MBUK team rider Al Bond and Features Editor Alex Evans made the long pilgrimage oop north to ride the challenging, thrilling and at times difficult 2017 ‘Ard Rock Enduro. Al and Alex certainly had a great time in the Yorkshire Dales, but the event wasn’t without its challenges for both riders. Read on to find out how they got on and how you can enter 2018’s event…
Al Bond’s rocky ride
“It was my first experience of racing enduro, and the event itself was brilliant. It had a festival-like atmosphere, with food stalls, live music and communal tepees where you could hang out with mates and chill in the evenings after riding. It was great to see over 5,000 people at a mountain bike race too!
Out on the course, the stages were made up of really fun trails that mostly flowed their way naturally down old quarries and stone-bordered fields. Sometimes they proved to be pretty challenging when ridden blind and at race pace! They weren’t all pure downhill stages, as I was expecting. Although I train pretty hard for downhill, I did struggle on some of the pedalling sections – I’d overtake riders on the DH parts, then they’d come back past me!
There were six stages in total, ranging from two to five minutes in length, which wasn’t a problem. It was the liaisons that proved to be my downfall, especially some of the climbs, which were very long and ferociously steep! All in, the 45km course took me about six hours to complete.
Racing wise, I gave it my all on the first stage and came out at the end tasting blood. When I saw the climb going up to stage two I was worried I wouldn’t make it to the top! On the second stage I snapped my chainring on one of Yorkshire’s finest rocks, which meant I had to scramble back to the pits to get it fixed!
It was an awesome weekend and an amazing event though, and I’d definitely recommend people get themselves over to it. Just make sure you do the training beforehand!”
Alex Evans’ ‘ard experience
“Pedalling down the first straight of stage one, I was unsure whether I should be sprinting like a demon or spinning casually. I went for the middle ground, turning the pedals over just enough to keep momentum and speed. As the trail descended, more technical sections took over and I found some flow.
The track wound down off the top of a moor, through a quarry, over scree slopes and, finally, into the woods. I caught a glimpse of the finish and decided to sprint the last few metres – not because I needed the extra speed, but because I didn’t want to look slow in front of some of the UK’s fastest enduro riders!
At the top of stage two it was all go. With a flat sprint off the line through damp marshland, I was blowing before the first turn. Thinking about the epic day ahead, I turned my effort down from 11 out of 10 to a comfortable seven and cruised the rest of the trail, opting to pump and tuck for speed rather than sprint. I crossed the line stoked to have made it through in one piece, without puncturing. It was tough to get a sense of how I’d done, but while some riders were coming down breathing harder than a chain-smoking pensioner, I was fairly unruffled.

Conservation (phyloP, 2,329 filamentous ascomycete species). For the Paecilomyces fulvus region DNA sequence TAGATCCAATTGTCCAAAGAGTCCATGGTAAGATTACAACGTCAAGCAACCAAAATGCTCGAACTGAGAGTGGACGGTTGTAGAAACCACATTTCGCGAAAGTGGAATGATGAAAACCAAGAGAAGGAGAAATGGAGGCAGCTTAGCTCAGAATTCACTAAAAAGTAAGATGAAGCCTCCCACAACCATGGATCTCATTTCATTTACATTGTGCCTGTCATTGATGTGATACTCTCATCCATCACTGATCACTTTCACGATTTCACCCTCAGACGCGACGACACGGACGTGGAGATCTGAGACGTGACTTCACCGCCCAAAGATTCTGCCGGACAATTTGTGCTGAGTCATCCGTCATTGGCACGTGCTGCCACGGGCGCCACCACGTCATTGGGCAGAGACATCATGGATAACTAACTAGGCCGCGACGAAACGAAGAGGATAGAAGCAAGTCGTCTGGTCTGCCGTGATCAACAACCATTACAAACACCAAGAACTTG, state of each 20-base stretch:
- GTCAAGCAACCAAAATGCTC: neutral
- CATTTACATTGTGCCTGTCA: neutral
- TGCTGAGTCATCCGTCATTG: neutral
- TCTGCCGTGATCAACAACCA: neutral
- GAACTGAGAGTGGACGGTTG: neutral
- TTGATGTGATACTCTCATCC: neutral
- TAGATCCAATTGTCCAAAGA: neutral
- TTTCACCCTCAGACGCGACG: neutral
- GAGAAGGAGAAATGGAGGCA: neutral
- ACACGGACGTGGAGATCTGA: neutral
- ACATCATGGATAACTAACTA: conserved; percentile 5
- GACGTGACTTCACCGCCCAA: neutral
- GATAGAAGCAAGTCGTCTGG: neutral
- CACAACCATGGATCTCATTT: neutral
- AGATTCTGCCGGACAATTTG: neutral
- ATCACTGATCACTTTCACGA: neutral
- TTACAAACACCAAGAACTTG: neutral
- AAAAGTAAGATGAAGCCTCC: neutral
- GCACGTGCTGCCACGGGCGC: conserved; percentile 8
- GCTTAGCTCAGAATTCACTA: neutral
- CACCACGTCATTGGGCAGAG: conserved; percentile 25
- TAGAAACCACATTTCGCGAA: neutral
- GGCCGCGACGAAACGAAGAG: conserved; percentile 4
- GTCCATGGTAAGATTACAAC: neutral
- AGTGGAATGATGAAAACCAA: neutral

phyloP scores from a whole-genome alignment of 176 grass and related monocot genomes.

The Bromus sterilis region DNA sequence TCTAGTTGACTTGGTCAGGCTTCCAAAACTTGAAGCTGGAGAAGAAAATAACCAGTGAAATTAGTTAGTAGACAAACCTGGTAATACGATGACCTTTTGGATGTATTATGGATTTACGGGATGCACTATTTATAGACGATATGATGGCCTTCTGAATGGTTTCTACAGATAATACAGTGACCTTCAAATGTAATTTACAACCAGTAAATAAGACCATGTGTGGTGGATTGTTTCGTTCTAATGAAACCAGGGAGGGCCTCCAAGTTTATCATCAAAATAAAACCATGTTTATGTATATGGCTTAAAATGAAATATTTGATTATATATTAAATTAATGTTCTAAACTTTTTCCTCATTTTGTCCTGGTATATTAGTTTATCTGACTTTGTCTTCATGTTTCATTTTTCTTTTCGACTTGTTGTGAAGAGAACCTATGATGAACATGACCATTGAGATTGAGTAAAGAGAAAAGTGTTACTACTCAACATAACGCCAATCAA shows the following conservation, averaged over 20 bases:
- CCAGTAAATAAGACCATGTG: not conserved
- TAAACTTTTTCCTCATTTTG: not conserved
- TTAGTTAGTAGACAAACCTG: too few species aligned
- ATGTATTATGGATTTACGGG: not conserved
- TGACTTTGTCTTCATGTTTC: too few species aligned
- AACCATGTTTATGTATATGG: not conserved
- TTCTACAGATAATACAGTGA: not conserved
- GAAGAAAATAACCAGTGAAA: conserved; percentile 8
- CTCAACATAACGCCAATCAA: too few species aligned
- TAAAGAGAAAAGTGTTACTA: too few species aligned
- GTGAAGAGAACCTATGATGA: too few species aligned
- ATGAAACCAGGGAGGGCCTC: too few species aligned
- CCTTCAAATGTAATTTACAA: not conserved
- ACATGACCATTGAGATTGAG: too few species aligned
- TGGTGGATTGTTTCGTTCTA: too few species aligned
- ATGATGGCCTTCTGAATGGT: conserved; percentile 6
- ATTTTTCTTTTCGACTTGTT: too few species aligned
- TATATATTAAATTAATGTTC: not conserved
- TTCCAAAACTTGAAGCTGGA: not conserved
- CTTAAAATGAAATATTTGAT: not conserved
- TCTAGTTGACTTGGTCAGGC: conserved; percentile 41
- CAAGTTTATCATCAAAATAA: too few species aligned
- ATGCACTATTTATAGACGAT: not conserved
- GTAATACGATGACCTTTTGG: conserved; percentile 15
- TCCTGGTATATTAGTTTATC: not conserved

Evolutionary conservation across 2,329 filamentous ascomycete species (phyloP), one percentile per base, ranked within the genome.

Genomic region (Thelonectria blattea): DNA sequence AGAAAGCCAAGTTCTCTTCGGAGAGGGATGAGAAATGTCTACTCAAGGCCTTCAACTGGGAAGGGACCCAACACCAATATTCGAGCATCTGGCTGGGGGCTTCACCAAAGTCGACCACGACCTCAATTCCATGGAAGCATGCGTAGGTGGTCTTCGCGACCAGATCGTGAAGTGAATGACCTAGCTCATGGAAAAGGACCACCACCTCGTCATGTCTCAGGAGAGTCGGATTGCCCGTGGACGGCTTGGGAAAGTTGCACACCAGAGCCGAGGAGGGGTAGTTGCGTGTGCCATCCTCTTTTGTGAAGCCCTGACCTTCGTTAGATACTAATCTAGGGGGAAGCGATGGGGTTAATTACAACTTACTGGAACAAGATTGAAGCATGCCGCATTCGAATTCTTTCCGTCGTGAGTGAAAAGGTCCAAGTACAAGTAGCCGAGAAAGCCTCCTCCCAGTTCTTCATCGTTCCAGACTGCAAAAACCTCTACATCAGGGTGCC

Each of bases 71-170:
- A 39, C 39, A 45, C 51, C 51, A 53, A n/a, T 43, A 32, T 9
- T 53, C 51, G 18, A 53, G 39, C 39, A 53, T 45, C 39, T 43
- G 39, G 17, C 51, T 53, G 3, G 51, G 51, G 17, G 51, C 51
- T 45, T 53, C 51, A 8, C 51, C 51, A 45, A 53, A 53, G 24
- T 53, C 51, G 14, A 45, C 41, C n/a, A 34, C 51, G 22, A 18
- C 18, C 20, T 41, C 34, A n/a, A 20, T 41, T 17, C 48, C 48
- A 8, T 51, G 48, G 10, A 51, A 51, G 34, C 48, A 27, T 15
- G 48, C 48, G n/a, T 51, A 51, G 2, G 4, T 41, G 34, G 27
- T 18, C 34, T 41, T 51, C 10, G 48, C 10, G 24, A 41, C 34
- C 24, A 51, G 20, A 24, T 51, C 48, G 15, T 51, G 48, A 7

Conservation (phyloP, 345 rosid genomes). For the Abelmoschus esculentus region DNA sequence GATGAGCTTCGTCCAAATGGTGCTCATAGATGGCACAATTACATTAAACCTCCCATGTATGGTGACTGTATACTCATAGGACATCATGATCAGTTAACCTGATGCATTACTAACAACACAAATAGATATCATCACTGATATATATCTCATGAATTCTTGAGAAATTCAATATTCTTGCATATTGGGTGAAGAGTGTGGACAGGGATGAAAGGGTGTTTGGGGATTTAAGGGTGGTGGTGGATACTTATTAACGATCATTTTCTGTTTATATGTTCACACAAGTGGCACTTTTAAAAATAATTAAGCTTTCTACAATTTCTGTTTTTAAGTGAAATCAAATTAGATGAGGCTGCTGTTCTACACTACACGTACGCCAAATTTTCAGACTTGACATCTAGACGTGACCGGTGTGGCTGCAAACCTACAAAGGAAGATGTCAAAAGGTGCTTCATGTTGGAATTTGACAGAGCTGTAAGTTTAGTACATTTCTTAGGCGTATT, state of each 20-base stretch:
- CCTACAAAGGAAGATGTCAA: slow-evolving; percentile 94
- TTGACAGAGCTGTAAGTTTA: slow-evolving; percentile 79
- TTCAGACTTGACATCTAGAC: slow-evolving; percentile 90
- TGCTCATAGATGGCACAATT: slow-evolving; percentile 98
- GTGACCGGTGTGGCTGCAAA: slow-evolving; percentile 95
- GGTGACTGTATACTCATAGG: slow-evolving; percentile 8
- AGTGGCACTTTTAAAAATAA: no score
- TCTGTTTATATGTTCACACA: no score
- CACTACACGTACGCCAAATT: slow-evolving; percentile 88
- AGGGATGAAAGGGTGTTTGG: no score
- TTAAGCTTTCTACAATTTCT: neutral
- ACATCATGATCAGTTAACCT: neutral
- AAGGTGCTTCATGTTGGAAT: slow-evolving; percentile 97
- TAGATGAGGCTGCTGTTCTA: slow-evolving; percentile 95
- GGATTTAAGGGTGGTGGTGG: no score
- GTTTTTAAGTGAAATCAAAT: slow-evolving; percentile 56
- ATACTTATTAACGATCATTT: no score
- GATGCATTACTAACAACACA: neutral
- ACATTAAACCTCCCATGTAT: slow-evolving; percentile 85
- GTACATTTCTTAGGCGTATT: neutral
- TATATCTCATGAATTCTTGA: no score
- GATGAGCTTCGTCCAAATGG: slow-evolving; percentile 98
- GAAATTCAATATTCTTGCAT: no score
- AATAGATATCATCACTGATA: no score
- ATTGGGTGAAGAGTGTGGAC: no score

Stages five and six were close to each other and made up the final few kilometres of the race. Luckily for me, my bike performed flawlessly, carrying me up the climbs and down the stages with little incident. To my surprise, the marshal at the end of stage six informed me that I was one of the first riders to cross the line.
Glancing down at my GPS, I saw it had only taken me four-and-a-bit hours to complete the course. As I pulled back into the pit area, my results sheet was handed to me. I’d managed to wobble my way into 21st place overall and seventh in Masters – a result that I hadn’t expected, given that I hadn’t been giving it full effort on the downhill stages and how little racing I’d done over the previous five years.
The ’Ard Rock was a great introduction to enduro, but I now realise that if you want to be competitive in this type of racing, you need to give it your all on the timed sections, just like you would at a downhill race. Sandbagging isn’t an option! Maybe I’ll be back next year to try again…”
2018 ‘Ard Rock Enduro
For 2018, the event is back and promises to be bigger and better than before. There will be five different events ranging from a 20-mile ‘Ard Rock Intro race all the way up to a 40-mile epic called the ‘Ard Rock Bike Marathon, and of course the famous and favourite ‘Ard Rock Enduro race that Al and Alex completed.
You can enter HERE. Entries go live on the 2nd of November at 06:30am GMT – make sure you don’t miss out because last year’s event sold out within minutes!
Features Editor Alex calls the mellow rolling hills of Dorset home, but before he started on MBUK, he lived in The French Alpine town of Morzine for seven years. Here he developed a scary ability to make the steepest and gnarliest trails look like a walk in the park. Occasionally his speed caught up with him, resulting in several bone crunching crashes at World Cup downhill level. Since hanging up his racing shoes Al regularly clocks up a massive weekly mileage on his trail bike, so is one of our hardiest testers.